We live in an era where the answer to almost any fact-based question is no further than a Google search away, but Scientific American highlights a study suggesting subjects forced to get something wrong before being told the answer learn it better.
Photo by John Althouse Cohen.
In many ways the results don't seem terribly surprising &mdash ;everyone's had that one fact they remember better than all the rest because it was the one they kept getting wrong. But it also flies in the face of the way many schools teach their students and the way the internet has spoiled us.
People remember things better, longer, if they are given very challenging tests on the material, tests at which they are bound to fail. In a series of experiments, they showed that if students make an unsuccessful attempt to retrieve information before receiving an answer, they remember the information better than in a control condition in which they simply study the information. Trying and failing to retrieve the answer is actually helpful to learning.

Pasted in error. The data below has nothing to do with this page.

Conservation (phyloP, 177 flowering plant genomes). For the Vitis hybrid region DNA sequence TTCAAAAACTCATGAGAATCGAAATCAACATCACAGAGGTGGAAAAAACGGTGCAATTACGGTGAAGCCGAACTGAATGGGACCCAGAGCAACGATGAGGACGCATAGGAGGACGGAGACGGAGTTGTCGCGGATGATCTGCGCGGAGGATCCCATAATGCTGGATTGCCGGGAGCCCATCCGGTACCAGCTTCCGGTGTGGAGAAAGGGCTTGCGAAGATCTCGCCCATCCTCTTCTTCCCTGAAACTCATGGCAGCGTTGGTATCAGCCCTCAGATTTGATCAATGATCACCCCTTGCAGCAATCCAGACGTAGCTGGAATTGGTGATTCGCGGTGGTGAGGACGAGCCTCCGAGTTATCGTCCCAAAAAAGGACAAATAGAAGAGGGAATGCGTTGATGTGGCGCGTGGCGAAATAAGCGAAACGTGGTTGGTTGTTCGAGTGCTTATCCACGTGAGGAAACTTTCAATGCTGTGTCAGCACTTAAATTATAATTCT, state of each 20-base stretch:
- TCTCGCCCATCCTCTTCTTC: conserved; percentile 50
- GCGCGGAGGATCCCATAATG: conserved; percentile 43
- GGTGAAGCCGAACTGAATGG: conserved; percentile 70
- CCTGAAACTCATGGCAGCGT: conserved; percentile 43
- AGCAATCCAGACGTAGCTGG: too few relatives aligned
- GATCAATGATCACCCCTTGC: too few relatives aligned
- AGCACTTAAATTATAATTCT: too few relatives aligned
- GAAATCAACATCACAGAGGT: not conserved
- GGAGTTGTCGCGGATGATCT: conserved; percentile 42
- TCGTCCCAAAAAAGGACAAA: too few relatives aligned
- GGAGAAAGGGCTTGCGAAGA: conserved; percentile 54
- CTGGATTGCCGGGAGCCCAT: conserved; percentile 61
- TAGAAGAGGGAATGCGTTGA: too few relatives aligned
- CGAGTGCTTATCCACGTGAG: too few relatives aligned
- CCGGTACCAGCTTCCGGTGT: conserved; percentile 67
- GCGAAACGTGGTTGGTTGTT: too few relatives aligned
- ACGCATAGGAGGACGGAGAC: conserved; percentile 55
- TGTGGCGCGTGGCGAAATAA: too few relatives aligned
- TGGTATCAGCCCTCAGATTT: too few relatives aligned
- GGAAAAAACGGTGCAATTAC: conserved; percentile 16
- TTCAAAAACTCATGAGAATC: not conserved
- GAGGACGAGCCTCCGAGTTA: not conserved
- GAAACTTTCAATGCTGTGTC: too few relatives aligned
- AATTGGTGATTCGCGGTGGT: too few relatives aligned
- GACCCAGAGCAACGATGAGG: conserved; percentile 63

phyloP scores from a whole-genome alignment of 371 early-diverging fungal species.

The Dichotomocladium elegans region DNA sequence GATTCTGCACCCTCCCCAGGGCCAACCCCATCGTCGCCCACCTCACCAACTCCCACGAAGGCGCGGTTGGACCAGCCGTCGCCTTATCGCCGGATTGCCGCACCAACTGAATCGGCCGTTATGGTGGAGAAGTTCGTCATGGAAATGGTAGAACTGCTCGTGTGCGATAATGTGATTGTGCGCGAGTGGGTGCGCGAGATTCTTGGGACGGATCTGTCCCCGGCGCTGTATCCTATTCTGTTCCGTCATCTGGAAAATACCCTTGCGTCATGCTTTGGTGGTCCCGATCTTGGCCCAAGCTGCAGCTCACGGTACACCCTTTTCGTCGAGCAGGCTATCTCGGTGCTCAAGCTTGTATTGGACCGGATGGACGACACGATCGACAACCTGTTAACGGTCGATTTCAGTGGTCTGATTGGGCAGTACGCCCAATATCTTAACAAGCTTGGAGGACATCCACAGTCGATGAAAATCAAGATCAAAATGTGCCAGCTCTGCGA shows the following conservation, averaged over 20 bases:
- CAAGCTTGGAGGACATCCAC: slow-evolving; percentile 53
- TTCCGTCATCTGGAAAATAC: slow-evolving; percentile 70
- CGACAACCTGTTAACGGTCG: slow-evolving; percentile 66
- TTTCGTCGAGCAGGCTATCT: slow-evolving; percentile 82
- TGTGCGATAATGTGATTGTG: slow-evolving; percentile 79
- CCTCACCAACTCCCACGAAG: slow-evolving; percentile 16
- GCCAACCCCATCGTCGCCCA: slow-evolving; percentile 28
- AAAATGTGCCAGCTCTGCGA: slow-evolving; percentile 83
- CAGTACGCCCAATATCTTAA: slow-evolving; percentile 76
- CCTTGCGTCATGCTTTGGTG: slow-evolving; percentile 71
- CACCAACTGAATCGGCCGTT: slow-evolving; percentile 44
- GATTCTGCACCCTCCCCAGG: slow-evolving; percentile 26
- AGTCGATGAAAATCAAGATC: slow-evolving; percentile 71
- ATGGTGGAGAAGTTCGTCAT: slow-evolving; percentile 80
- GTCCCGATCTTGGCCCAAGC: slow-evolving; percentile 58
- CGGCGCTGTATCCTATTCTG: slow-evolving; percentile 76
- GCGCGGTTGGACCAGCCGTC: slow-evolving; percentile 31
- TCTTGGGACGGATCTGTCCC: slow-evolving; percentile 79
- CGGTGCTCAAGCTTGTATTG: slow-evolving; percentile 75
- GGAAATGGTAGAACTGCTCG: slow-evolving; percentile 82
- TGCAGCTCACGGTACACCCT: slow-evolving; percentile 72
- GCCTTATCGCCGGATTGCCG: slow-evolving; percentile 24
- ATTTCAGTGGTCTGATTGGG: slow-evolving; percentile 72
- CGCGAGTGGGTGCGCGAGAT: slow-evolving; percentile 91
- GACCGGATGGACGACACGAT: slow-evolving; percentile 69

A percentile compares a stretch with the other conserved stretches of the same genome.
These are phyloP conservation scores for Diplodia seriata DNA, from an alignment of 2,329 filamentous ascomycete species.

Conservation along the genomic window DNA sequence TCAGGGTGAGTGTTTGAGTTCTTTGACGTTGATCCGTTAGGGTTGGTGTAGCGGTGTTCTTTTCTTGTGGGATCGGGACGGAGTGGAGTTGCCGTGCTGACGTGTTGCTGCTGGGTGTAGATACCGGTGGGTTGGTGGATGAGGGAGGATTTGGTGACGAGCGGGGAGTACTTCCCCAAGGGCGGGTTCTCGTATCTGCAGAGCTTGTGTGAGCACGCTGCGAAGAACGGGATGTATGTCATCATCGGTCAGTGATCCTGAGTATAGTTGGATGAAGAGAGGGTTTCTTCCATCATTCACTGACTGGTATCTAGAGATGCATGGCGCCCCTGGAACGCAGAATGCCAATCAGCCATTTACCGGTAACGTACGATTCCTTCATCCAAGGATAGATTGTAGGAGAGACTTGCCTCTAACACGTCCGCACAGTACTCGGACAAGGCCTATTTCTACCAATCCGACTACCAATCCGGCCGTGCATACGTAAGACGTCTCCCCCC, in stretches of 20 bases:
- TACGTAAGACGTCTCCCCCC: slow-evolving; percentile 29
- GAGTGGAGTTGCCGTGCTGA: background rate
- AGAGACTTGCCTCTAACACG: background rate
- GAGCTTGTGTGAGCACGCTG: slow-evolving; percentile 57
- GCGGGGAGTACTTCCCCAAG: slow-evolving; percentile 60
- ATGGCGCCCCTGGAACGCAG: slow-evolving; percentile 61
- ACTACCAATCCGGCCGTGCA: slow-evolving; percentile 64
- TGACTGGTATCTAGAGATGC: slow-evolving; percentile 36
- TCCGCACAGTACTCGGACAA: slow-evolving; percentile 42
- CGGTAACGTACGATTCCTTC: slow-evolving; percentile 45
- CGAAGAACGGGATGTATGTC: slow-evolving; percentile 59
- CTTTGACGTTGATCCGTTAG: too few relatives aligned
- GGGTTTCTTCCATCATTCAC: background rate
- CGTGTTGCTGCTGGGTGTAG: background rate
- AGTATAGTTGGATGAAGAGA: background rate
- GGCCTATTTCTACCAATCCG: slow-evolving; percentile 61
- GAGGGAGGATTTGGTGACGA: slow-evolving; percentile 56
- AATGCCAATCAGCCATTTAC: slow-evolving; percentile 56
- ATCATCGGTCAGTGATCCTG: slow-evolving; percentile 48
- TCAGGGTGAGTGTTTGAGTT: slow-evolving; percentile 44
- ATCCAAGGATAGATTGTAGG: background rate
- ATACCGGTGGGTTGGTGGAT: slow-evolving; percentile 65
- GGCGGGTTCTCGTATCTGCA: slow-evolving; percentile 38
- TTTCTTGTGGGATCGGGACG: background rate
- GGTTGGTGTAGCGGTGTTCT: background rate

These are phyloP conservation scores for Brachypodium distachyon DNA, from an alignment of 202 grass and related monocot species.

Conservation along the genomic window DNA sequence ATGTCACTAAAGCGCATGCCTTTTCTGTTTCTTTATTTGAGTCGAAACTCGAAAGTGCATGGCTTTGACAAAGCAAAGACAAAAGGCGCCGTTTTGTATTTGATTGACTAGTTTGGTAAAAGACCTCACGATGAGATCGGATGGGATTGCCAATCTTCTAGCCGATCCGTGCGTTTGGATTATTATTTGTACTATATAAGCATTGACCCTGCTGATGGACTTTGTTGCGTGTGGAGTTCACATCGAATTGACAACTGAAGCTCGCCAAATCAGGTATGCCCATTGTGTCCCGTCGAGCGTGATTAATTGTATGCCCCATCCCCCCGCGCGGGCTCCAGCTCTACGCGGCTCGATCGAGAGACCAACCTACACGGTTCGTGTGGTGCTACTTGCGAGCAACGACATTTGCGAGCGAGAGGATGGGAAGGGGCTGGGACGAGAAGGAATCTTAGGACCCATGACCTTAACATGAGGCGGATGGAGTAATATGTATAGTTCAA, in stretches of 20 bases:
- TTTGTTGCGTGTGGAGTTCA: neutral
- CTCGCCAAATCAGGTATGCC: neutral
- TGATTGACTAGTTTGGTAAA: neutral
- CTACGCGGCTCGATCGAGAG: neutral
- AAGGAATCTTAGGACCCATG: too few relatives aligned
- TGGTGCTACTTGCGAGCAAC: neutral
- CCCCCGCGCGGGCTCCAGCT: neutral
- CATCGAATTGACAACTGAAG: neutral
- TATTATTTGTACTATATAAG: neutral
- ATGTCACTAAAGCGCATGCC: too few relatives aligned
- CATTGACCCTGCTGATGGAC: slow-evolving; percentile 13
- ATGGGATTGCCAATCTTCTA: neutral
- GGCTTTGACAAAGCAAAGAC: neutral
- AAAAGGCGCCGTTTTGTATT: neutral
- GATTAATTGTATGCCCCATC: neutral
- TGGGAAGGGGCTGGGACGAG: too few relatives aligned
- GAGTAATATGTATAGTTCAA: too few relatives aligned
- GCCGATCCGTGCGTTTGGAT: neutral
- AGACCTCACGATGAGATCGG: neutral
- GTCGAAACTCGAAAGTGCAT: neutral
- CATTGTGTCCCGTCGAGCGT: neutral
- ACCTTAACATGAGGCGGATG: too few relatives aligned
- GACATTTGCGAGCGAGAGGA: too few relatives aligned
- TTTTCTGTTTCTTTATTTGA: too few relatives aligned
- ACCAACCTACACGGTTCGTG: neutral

It's easy to understand the idea, whether or not the study's findings surprise you, but keep them in mind next time you're about to Google something and consider getting it wrong on your own before you go looking for the quick answer elsewhere.
Getting It Wrong: Surprising Tips on How to Learn [Scientific American]